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Wayne Rossiter followed an interesting path - from Christianity to Darwinism to a vocal atheism, to crisis and back to Christianity. While he remains a practicing scientist, he found himself troubled by the path chosen by many Christian intellectuals in attempting to maintain a purely Darwinian view of origins while claiming to hold to Christian beliefs.

He begins the book with the troubling tale of a young college student who was so devastated by the destruction of his faith through Darwinism that he committed suicide. While extreme, this brief story sets the stage for the discussion of the uneasy marriage of two contradictory worldviews.

Rossiter is clear from the beginning that the primary concern he has with Theistic Evolution is that it is an entire worldview that ultimately risks negating its own claims to being Christian or even theistic. In essence the theistic evolutionist adopts the posture of the non-theist, pure naturalism in the laboratory – an approach that enthrones the natural processes of cause and effect, pure unguided random processes acted upon by natural law and natural selection with no activity from outside the sphere of nature. Then in a sweeping sleight of hand, God is asserted back into the picture in a contradictory fashion where before it all began, God’s purpose was to use this very purposeless chain of events to produce human beings with a spiritual nature.

What is troubling to Rossiter is that when push comes to shove in the inevitable conflict of two opposite sets of ideas, the theistic Evolutionists virtually always choose to maintain the views of evolutionary naturalism and mold their theism to fit around it. Darwin always wins, Christianity always loses.
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Excellent and very thorough coverage of the thorny problems surrounding a world view which is riddled with self contradiction. Rossiter unpacks the attitudes of theistic evolutionists very well. Theistic evolution has become the defacto standard for many sincere Christians who want to "fit in" with the secular world. Unfortunately, as Rossiter points out, this "fitting in" amounts to a wholesale abandonment of much basic Christian dogma. In effect, the views of the typical theistic evolutionist regarding the ability of God to influence the world are indistinguishable from the views of atheists.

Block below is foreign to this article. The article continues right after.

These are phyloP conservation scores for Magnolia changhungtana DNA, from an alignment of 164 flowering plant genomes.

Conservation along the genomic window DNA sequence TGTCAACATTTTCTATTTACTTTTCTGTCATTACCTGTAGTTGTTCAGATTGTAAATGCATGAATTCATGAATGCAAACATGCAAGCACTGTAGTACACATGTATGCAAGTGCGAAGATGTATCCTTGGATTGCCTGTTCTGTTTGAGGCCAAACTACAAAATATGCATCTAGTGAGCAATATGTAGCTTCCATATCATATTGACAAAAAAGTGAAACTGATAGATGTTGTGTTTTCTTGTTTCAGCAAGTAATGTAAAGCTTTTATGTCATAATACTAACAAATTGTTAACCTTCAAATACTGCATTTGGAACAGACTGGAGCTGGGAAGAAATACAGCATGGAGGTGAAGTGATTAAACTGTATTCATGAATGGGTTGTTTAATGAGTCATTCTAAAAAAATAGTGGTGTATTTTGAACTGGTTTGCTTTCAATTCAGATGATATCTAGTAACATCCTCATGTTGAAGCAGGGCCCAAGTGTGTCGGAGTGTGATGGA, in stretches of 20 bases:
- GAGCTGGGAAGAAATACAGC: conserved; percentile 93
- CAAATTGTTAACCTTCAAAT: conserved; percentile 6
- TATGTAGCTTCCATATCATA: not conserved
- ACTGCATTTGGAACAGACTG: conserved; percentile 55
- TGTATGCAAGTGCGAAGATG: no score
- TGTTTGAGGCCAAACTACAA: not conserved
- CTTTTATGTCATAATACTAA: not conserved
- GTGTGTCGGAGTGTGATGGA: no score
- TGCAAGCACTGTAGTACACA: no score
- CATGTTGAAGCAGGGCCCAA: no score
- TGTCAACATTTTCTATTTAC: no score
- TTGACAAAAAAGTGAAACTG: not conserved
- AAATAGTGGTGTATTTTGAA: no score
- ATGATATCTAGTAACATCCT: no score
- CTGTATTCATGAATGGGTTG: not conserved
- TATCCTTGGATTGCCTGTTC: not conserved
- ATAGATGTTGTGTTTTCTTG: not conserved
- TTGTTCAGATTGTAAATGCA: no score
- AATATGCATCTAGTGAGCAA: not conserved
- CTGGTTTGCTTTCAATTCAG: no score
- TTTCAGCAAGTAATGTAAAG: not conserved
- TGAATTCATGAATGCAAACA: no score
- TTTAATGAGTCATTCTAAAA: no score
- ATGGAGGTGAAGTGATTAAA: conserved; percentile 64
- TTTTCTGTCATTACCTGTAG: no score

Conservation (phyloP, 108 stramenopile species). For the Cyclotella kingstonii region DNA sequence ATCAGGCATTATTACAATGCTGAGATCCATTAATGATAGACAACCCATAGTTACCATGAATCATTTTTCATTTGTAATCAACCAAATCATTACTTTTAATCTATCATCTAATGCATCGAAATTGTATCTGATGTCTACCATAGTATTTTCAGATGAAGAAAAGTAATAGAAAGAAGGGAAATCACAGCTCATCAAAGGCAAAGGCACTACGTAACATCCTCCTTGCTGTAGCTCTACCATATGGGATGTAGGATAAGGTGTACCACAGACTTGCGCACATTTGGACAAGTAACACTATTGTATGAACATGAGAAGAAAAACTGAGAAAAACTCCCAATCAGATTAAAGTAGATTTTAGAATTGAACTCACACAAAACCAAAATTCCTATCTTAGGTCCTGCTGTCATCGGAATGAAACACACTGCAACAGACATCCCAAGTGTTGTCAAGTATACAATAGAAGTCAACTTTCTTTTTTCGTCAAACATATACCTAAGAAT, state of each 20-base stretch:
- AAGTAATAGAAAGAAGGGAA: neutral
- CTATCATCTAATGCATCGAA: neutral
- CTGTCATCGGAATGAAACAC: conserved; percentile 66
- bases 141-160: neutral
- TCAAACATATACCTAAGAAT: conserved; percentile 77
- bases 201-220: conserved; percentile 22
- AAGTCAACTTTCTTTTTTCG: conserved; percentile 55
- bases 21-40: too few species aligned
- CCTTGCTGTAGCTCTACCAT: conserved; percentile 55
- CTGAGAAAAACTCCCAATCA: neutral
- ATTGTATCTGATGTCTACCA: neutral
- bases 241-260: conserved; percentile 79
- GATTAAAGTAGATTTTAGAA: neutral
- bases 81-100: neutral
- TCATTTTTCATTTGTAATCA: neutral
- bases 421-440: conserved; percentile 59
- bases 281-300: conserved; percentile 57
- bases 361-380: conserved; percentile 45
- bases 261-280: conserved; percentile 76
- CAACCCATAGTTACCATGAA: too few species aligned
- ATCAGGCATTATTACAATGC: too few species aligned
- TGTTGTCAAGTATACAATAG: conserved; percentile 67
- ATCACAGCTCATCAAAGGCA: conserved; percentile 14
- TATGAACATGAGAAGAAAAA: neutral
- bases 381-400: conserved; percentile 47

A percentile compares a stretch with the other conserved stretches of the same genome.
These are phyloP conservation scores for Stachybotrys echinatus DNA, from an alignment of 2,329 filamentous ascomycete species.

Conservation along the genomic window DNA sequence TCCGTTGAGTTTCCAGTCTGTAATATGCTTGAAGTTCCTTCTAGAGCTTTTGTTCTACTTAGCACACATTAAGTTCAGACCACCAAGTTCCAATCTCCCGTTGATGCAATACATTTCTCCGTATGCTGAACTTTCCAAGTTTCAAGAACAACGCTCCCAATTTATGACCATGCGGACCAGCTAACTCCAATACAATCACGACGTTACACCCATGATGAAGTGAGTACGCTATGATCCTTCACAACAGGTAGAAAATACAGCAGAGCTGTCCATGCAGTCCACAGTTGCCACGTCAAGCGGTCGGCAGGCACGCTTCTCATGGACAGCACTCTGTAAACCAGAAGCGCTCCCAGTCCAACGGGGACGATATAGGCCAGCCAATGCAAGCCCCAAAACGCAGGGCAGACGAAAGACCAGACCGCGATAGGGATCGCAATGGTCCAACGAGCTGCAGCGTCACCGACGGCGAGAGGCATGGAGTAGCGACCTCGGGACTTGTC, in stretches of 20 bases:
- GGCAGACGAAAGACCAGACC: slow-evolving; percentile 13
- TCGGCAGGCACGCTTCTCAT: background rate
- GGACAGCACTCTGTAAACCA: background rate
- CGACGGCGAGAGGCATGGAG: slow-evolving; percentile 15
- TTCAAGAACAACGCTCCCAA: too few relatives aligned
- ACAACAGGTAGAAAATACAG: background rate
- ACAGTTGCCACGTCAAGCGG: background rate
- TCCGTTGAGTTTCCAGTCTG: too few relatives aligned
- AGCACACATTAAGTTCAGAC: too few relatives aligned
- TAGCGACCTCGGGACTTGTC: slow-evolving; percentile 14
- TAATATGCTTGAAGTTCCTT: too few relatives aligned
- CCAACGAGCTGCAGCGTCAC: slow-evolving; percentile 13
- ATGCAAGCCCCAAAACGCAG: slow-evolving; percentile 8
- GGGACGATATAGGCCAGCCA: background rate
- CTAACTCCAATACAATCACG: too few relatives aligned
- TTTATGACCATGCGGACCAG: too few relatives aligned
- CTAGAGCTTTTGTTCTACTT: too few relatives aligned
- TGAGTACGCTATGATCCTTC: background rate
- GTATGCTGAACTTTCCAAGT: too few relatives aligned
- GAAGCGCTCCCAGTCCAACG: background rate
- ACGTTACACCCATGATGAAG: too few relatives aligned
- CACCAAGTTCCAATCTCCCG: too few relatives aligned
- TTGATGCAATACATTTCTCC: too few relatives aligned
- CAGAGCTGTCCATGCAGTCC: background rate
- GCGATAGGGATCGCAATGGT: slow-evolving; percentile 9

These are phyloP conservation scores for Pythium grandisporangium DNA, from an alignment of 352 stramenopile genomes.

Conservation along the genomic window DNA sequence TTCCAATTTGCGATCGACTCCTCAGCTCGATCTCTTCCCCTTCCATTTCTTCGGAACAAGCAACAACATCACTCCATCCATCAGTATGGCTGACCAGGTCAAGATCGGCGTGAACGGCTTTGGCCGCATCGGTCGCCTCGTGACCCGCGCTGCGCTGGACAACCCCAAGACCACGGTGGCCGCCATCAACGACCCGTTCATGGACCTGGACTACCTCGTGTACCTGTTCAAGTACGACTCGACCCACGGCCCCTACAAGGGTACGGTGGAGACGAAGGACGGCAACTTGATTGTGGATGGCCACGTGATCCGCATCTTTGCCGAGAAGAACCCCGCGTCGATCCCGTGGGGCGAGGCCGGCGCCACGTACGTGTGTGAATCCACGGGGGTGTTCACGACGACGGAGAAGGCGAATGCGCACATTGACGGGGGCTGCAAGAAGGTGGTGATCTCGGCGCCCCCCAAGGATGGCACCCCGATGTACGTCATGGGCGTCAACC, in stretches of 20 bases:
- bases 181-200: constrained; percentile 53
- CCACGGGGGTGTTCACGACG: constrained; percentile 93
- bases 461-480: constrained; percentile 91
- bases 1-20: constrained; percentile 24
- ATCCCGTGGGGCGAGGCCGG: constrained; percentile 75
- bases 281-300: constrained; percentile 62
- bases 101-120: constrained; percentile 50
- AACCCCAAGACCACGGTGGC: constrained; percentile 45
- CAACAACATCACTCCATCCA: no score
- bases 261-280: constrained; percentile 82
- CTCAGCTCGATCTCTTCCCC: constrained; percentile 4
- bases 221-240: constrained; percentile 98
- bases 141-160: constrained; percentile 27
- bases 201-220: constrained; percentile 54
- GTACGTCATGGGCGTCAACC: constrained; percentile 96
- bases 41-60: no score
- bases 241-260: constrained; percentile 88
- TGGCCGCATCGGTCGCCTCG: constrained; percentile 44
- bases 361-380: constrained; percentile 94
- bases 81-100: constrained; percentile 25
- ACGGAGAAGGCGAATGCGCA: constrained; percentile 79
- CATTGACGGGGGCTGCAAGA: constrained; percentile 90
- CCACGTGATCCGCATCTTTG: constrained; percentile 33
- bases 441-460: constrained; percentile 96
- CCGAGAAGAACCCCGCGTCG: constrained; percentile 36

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Shadow of Oz: Theistic Evolution and the Absent God makes a scientifically and theologically appealing argument in delineating the boundaries between the Judeo-Christian faith and the Darwinian paradigm involved in biological evolution. I give this book 5 stars for the honesty in handling the issues presented, the depth and breadth of topics covered, and for keeping the literature lively and thought provoking. Outlining my review is positive and negative critiques, listed below:

POSITIVES:
---Fair treatment was given in considering varieties of mutational changes that occur (i.e. mutations in transcriptional regulatory regions, which could ultimately control much more than a single gene product), origin probability calculations (i.e. assuming caveats to the traditional method of exponential extrapolations on the derivation of the first coding sequence that formed), and general arguments unbiasedly raised on both sides of the issue.
---Rossiter does an excellent job in exposing fallacious arguments, helping the reader to identify authority and consensus fallacies along with circular reasoning.
---Presenting clear-cut scientific and theological thought in supporting his thesis, which is the bankrupt nature of theistic evolution
---Recommended for those who have been presented with the issues and want a novel, interesting engagement (though may be harder for those new to the discussion).

NEGATIVES:
---The author reports that punctuated equilibrium is "almost universally accepted." This may be true of evolutionary biologists, but appears generally untrue of most academia, accepting the gradual, Darwinian model.
---The author also seems to rely, in some instances, on authority-based arguments (pg. 124 and 145), which he warns about